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Here is the relevant code. Mind you, I did this in Notepad++ instead of copying in my code for my project at work. If I misspelled a class name in it, assume it is not misspelled in my code. No compile errors.

Model:

public class MyViewModel
{
    public int SelectedSomething { get; set; }

    public IList<int> Somethings { get; set; }
}

Controller:

public class MyController
{
    public ActionResult Index()
    {
        var viewModel = new MyViewModel();
        viewModel.Somethings = Enumerable.Range(1, 12).ToList();
        return View(viewModel);
    }
}

View (Razor):

@Html.DropDownListFor(x => x.SelectedSomething, new SelectList(Model.Somethings, Model.SelectedSomething), "Select an Option")

This will "work", but won't set values on any of the rendered option elements in the select:

<select>
    <option value="">Select an Option</option>
    <option>1</option>
    <option>2</option>
    <option>3</option>
    <option>4</option>
    <option>5</option>
    <option>6</option>
    <option>7</option>
    <option>8</option>
    <option>9</option>
    <option>10</option>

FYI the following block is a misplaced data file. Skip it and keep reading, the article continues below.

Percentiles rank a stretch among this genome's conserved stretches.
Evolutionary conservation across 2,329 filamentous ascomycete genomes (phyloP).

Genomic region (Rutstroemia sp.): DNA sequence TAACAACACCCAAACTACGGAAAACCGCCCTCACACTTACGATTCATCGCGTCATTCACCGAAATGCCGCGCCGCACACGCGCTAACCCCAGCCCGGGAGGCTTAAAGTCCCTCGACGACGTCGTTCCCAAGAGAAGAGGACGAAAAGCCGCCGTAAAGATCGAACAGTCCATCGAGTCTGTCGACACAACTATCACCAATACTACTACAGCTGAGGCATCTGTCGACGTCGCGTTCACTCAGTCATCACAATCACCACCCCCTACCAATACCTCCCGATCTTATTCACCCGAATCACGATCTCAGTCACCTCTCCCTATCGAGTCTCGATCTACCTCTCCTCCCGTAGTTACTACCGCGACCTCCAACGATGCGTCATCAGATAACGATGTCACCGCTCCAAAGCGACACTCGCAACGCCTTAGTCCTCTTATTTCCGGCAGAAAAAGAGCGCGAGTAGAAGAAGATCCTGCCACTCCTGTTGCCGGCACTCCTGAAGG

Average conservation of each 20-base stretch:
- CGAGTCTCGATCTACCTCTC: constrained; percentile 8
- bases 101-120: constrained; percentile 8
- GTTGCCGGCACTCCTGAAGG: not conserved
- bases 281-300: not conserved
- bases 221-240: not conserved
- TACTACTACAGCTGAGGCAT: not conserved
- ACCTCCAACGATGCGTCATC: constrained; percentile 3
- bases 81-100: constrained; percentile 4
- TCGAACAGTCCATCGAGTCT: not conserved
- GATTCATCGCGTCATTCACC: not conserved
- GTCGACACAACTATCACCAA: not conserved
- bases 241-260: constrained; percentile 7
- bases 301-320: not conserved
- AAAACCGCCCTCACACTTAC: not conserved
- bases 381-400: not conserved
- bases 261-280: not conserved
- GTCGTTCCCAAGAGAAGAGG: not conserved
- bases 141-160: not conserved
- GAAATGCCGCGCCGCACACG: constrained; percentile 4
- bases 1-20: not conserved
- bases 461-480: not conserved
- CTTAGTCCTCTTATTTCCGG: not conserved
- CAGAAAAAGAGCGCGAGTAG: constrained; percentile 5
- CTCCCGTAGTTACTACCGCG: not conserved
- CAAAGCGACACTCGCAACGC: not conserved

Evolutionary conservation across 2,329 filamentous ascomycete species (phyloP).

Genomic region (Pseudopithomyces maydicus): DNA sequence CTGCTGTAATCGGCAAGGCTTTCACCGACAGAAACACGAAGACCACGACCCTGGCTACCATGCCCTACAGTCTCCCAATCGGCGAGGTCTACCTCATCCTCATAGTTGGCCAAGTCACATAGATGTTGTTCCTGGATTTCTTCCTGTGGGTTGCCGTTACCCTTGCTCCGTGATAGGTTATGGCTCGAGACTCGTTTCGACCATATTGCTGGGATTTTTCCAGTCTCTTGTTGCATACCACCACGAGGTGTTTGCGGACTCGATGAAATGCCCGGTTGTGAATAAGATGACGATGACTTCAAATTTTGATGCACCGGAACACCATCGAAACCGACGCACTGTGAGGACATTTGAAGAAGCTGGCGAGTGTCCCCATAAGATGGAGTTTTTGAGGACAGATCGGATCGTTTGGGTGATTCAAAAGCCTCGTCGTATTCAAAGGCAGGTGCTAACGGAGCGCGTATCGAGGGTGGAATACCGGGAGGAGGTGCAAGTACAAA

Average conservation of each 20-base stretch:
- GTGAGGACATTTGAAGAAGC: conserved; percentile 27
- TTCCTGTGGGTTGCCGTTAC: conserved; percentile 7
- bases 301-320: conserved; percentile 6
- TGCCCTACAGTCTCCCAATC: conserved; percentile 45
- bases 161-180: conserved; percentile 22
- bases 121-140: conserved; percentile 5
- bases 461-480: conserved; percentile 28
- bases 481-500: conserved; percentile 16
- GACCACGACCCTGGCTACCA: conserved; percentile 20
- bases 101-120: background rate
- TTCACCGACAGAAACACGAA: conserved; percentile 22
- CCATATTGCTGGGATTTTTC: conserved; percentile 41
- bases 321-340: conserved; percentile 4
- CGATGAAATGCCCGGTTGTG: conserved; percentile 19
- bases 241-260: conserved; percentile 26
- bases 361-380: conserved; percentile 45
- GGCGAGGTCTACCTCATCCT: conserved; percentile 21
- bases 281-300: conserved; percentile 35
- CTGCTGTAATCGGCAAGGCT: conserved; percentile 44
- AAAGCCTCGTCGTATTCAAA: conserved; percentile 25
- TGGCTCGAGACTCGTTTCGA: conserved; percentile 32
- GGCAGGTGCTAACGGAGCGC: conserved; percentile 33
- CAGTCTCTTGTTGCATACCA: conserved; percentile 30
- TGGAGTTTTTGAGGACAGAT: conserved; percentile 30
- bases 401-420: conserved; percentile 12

<option>11</option>
    <option>12</option>
</select>

I know of the SelectList constructor that takes in the property names to use to render the value and text in the option elements, but it is of no use (that I can see) when using a collection of a primitive type like an int.

Question:

I know I can change my view model's IList<int> to IList<SelectListItem>, and create SelectListItem objects to represent each int, but that seems a bit ridiculous (as I think the constructor shouldn't leave the values blank, and should default to using the text). Am I missing something obvious here, or am I going to have to move away from using primitive types here?

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1 Answer 1

up vote 0 down vote accepted

I solved this problem using extension methods, allowing you to write this in your views:

@Html.DropDownListFor(x => x.SelectedSomething, 
                      Model.Somethings.ToSelectList(n => n, v => v), 
                      "Select an Option")

For an int collection you may need to use n => n.ToString() as your name selector.

The beauty of this approach is that you can use it for any kind of enumerable. In your example (with a list of integers), we simply specify lambdas that return the element itself, which will cause the text and value to be set to the same value in the rendered option list.

If you want to avoid having to import the namespace of the extensions class in your Web.config, declare a read-only property on your ViewModel that returns the SelectList, and then access that from your view.

The Web.config part would look something like this (note that you need to create a line for both the assembly and one for the namespace). Also note that your Views folder contains a separate Web.config that may override or extend the definitions in your root Web.config.

<system.web>
    <compilation debug="true" targetFramework="4.0" batch="true">
        <assemblies>
            <add assembly="My.Web.Stuff" />
        </assemblies>
    </compilation>
    <pages>